Pathological Shoulds

Pat Greig, a psychologist in private practice, visited my MOPS (Mothers Of Pre Schoolers) group last week. She spoke on the topic of "pathological shoulds". She listed the following "shoulds" that commonly impact women:

 

My performance should always be perfect

I should never make mistakes

I should always be productive in the use of my time

My life should be easy and hassle free

I should always be in control over events in my life

I should be slim, youthful and attractive

I should be competent and effective in everything I do

I should be doing and achieving more than I am

I should always be totally independent

I should always be bright, positive and cheerful

I should be married or in a committed relationship

I should have a harmonious, loving supportive family

I should be a perfect parent

I should be sexy and have high libido

I should be working

I should have a high status job

I should be witty, interesting and fun to be with

I should like other people

I should have lots of friends

I should always say yes to request from others

I should never be afraid or insecure.

 

It is of course, perfectly legitimate to have strong preferences... but a "should" or "must" or "have to" makes us stressed, anxious, guilty, or driven. Christians can add another mountain load of "pathological religious shoulds" on top of the expectations listed.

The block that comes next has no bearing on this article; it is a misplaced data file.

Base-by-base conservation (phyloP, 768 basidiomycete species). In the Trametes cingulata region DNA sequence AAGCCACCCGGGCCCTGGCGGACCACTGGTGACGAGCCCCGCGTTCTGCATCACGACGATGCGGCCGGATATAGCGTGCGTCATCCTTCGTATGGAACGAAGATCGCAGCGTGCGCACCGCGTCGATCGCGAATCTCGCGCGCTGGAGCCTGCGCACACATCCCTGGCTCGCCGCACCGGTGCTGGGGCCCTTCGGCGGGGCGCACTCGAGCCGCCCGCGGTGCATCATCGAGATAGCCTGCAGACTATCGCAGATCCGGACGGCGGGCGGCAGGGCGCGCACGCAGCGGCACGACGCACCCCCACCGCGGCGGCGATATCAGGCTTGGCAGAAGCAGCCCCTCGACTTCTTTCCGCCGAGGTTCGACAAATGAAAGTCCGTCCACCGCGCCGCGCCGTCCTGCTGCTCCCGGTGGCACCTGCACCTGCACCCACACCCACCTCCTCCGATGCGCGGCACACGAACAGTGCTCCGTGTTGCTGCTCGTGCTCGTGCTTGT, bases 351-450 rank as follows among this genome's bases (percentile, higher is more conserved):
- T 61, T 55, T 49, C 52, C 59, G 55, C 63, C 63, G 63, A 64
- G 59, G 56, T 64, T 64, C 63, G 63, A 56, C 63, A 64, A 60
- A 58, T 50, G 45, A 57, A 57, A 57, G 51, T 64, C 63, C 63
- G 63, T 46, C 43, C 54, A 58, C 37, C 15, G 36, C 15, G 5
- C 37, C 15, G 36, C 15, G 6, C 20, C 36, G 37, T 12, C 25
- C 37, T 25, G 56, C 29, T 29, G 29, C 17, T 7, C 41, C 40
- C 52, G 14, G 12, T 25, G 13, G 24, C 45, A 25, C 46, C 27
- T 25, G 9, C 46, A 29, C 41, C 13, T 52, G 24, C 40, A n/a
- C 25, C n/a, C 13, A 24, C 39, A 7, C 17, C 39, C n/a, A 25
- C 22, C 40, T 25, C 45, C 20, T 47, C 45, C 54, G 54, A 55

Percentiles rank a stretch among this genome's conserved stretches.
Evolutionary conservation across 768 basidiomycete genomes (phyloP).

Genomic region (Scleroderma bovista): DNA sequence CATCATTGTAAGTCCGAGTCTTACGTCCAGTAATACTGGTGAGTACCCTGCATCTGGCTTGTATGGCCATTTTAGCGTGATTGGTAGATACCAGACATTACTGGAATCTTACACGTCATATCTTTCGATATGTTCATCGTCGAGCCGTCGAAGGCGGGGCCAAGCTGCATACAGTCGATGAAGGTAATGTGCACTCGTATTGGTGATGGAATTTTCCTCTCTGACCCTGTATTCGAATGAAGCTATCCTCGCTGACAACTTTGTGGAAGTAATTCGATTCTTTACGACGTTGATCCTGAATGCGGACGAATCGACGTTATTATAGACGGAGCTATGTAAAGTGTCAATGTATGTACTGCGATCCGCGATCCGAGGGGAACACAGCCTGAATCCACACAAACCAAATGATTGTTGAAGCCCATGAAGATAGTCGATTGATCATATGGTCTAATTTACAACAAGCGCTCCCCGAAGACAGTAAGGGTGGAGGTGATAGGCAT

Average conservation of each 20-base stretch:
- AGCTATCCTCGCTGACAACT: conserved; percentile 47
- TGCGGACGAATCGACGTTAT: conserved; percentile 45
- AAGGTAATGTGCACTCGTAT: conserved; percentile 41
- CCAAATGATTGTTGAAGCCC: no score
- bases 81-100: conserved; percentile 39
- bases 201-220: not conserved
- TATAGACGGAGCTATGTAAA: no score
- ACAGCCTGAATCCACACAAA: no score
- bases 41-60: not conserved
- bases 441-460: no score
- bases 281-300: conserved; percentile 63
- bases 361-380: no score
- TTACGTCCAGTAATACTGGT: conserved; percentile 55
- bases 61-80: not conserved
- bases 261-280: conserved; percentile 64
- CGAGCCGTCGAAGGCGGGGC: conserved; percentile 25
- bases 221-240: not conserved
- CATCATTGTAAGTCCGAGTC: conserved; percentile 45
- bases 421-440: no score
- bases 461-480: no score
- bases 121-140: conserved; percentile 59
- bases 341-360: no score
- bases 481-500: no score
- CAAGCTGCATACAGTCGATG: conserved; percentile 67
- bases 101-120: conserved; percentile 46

Do you recognise any "shoulds" that impact your life... or "shoulds" that impacted your life in the past? Have you learned to deal with "pathological shoulds" in healthier ways? I'd be interested to hear from you! I'll write more on this topic soon.

 

Comments

Janet said…
I had to challenge a "I should" a couple of weeks ago. I started a new job 2 months ago, and one day I was working on a contact database, and thought I did well. The next day (an RDO) I got a phone call to ask what had happened. 2000 records were deleted from the database. I was sure I couldn't have made that bad of a mistake - guess what! I did.

"I don't make those kind of mistakes" I kept telling myself - until I felt like dirt because I DID made that mistake.

I heard myself tell my daughter - it was my pride that hurt the most - then I realised the base of all my self-loathing ... pride.

I am human like any other person - I would give a colleague more grace than I was giving myself. I had to break down that pride - admit to myself I made a huge mistake - and I am still trying to rectify it.

Sometimes it is easy to see these truths in other people - the trick is to recognise it in yourself!

Janet McKinney
Janet Woodlock said…
Ouch... I feel for you. I think I tend to self-flagellate the most when a stuff-up is out there in public ("what will they think of me?") or when other people are affected ("I've put everyone out because of what I've done... I'm a bad, bad person")

You're right though... it's good to give ourselves the same grace we'd be willing to extend to other people and tell ourselves reasonable messages ("Everyone makes mistakes, and now I've learned something") instead of self-flagellating messages ("clearly I'm a moron"). Easier said than done!

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